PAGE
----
Nerd Meat Part 7: Leaps and Bounds

Nerd Meat: The Nerd Does Derby

Part 7: Leaps and Bounds

Now that the weather is starting its slow ascent into summer, I’ve been starting to skate outside. Equipped with some outdoor-appropriate wheels by wheel-hoarding rollergirl partner (are all rollergirls, by nature, wheel hoarders?), the first experience on concrete was not at all as frightening as I’d initially anticipated. There’s a school near us and surrounding the soccer field behind it is a full-size, smoothly paved track. Running drills, playing cat and mouse, I was reminded of that first time my partner and I went skating outside. We were still in Montreal at the time, and had just watched the 2008 MTLRD championship bout (the “Celery Championship,” won by La Racaille—picture flailing stalks of celery replacing the traditional white towel at hockey games and you get the idea), and my partner had finally gotten to the point where she was no longer content to sit in the suicide seats and watch anymore. She wanted to get out there and play. Only problem: She couldn’t skate.

Slaughter Lauder, jamming for the Betties in ’09, was the last ToRD skater to don artisitic skates in bouts. (photo by Kevin Konnyu)

Her first skates were those old-school, white artistic skates (last worn in ToRD during the 2009 season by Slaughter Lauder), bought for a few bucks at the Salvation Army on Rue Notre-Dame, just a block or two north of the Lachine Canal and the recreation trail that follows its coasts. She was committed enough even then to try to skate home and so we began a slow, laborious stutter-stepping march along the smooth trails next to the Canal.

2008 was a strange season for eastern Canadian roller derby: there was a sense of “settling” going on. The rush and adrenaline of the first seasons had passed, leaving leagues to deal with what they’d created. In Montreal, that meant a unified, highly competitive home league of three teams; in Hammer City, it meant the continued focus on the development of the Eh! Team and traveling far and wide; in Toronto, it meant a struggle to maintain control of the largest flat track roller derby league in the world. Perhaps most importantly, 2008 would see the creation of the New Skids on the Block and CN Power, the travel teams in Montreal and Toronto: the first forays into the larger world of flat track roller derby for these two leagues (this would be mirrored out west as well, in Edmonton and Vancouver among others). There was still a sense that things were settling: it was definitely still an era of change and foundation building.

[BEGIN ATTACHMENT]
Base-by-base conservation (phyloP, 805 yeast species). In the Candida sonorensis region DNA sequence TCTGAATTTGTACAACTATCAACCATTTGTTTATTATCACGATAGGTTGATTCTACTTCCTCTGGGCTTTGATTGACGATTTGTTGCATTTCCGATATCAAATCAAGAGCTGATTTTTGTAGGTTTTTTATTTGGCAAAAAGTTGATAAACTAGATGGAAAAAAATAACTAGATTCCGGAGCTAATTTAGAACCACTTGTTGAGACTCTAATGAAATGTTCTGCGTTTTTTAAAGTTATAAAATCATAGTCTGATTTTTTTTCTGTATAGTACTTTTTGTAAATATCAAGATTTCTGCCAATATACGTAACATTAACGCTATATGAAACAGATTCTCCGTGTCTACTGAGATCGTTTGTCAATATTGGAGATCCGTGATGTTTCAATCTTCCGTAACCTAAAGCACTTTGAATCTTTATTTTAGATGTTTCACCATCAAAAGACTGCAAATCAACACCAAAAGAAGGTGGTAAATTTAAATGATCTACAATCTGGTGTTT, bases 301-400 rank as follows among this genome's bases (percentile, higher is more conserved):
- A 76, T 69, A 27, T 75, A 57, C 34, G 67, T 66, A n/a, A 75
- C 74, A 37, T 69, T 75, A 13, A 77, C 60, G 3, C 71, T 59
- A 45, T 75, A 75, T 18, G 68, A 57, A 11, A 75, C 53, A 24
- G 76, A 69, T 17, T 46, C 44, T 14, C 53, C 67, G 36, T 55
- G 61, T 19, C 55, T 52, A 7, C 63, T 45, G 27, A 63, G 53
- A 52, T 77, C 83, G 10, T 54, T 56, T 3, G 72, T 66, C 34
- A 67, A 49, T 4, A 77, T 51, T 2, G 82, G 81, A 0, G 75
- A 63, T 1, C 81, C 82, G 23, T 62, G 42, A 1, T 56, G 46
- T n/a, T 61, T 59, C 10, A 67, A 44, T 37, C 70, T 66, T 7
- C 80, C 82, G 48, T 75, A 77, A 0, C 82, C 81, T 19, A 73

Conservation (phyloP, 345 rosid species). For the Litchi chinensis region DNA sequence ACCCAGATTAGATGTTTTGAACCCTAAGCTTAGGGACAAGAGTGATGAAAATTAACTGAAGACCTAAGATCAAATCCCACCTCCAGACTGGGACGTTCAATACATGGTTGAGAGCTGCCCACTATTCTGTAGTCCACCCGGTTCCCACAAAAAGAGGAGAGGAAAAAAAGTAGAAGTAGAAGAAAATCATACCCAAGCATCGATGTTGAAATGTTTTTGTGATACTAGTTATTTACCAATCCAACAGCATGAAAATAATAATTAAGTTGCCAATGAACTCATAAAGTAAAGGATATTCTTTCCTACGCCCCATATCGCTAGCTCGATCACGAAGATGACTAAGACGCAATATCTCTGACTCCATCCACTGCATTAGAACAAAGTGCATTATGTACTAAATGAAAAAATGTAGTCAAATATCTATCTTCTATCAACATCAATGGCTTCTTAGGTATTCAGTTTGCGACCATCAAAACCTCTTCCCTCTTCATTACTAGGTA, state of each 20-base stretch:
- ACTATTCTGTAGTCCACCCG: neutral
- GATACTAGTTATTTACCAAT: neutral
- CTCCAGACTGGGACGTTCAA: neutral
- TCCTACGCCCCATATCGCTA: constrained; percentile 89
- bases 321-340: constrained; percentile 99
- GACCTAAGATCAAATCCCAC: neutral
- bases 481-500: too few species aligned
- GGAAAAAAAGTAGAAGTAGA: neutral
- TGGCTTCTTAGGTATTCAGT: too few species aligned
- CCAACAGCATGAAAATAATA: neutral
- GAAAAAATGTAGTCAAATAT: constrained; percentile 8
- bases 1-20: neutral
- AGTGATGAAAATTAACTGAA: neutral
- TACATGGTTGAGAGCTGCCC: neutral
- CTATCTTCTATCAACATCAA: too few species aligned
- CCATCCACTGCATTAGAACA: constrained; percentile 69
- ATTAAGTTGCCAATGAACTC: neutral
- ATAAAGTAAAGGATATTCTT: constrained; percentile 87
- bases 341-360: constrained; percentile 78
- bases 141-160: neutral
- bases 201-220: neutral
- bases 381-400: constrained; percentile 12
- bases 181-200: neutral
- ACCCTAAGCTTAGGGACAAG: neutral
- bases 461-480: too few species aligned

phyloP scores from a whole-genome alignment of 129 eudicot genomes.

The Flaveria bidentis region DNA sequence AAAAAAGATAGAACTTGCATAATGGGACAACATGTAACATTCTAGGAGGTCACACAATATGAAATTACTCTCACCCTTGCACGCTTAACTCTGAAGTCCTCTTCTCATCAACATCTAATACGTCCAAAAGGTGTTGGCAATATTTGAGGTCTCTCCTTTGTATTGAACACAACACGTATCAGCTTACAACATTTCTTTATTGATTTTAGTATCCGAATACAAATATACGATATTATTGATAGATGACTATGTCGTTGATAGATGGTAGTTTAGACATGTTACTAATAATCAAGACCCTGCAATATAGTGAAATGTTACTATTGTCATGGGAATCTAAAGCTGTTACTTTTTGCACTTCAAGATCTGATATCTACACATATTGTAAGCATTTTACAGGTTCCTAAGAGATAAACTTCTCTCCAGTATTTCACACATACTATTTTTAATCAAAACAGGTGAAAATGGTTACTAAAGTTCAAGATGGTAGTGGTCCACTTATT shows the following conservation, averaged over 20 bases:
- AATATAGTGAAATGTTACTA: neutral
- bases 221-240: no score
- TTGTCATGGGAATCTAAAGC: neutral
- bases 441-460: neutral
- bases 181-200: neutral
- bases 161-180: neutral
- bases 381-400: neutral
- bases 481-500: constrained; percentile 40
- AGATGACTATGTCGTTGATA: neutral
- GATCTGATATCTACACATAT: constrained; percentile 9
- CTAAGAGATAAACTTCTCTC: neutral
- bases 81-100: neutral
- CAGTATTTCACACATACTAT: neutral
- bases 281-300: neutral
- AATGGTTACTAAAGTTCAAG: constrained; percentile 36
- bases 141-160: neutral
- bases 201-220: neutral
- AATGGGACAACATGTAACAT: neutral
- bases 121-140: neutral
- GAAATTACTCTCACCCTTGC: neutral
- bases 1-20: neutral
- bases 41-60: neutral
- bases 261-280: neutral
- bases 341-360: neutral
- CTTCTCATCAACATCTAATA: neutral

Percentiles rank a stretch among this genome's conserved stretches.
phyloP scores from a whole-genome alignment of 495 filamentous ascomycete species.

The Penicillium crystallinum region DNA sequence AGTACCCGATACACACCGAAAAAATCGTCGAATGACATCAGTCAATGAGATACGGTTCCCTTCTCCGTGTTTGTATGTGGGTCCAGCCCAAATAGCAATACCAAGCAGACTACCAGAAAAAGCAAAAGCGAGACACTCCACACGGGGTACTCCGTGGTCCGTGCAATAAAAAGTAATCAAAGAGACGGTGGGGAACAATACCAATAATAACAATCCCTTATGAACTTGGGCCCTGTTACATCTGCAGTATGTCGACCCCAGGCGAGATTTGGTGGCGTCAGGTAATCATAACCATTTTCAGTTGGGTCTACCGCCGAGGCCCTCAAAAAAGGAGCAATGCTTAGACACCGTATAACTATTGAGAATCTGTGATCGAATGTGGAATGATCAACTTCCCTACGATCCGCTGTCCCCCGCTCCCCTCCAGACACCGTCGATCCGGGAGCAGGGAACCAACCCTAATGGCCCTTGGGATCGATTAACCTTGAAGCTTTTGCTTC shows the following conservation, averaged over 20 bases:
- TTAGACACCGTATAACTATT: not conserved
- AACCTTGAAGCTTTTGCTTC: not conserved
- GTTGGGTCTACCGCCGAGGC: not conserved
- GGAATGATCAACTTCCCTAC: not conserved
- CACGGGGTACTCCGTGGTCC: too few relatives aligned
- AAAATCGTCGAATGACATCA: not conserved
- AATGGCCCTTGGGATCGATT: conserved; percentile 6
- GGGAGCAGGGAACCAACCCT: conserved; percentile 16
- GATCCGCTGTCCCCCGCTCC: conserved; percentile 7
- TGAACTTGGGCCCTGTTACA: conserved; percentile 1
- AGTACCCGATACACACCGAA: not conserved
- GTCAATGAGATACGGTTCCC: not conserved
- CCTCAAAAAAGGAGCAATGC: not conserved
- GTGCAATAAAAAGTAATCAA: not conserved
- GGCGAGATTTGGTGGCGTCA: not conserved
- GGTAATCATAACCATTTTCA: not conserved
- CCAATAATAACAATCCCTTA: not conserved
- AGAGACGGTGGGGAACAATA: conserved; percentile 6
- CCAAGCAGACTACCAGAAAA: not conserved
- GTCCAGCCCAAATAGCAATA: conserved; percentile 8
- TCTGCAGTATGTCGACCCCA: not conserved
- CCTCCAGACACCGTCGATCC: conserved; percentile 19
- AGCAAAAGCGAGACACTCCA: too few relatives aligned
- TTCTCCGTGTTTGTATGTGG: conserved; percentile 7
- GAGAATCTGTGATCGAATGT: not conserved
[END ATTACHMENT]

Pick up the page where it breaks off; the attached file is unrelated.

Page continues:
The Eh! Teams takes on Texas’s Hot Rod Honeys in 2008. (photo by Derek Lang)

The development of roller derby in this country continued to be led by Hammer City. That year the Eh! Team would have the pleasure of heading right into the primordial ooze of flat track roller derby by taking on a Texas Rollergirls’ hometeam; they would also strike up a long standing cross-border feud with Killamazoo that continues to this day. And of course, they would continue to blaze a trail into big-tournament participation by continuing to take part in Fall Brawl (where they would finish 2nd in the non-WFTDA bracket).

But growth in the sport certainly wasn’t limited to Hammer City. In Vancouver, Terminal City was setting the pace out west, and in August of that year would host Derby Night in Canada, where the TCRG All Stars would defeat Montreal’s newly formed, suddenly continent hopping New Skids on the Block 66-48 in the final. But Canada would also have a hand in spreading the derby word internationally as well when in June, Team Canada, a conglomerate of 4 different Canadian leagues (stretching from as far east as Toronto and as far west as Vancouver), headed to the United Kingdom to take on Glasgow (a 102-41 win) and then London Brawling (won by the hosts 128-45). This would mark the first international flat track roller derby bouts played between intercontinental teams.

Hammer City’s Eh! Team and ToRD’s CN Power, first met in June, 2008. (photo by Derek Lang)

But as much as there was growth, there was also change. One of Canada’s first teams, the Steel Town Tank Girls would not survive the season (though the gap would be filled by a third Hammer City team, the Death Row Dames), and ToRD was struggling through its second season, attempting to maintain some sort of control over a sprawling, six-team league. While the CN Power travel team would be formed, the league focus on internal politics and attempts to placate the differing directional opinions (not to mention trying to maintain ToRD’s steadily growing popularity in the city) would mean that it would be largely overmatched by, in particular, the Eh! Team (they would first meet on June 21 at the George Bell arena in Toronto’s west end). ToRD’s six-team league would not survive 2008 with both the D-VAS and eventually the Bay Street Bruisers contracting (though the Bruisers would actually have one last hurrah at the BOE ’09, and the D-VAS would be reborn as a farm team).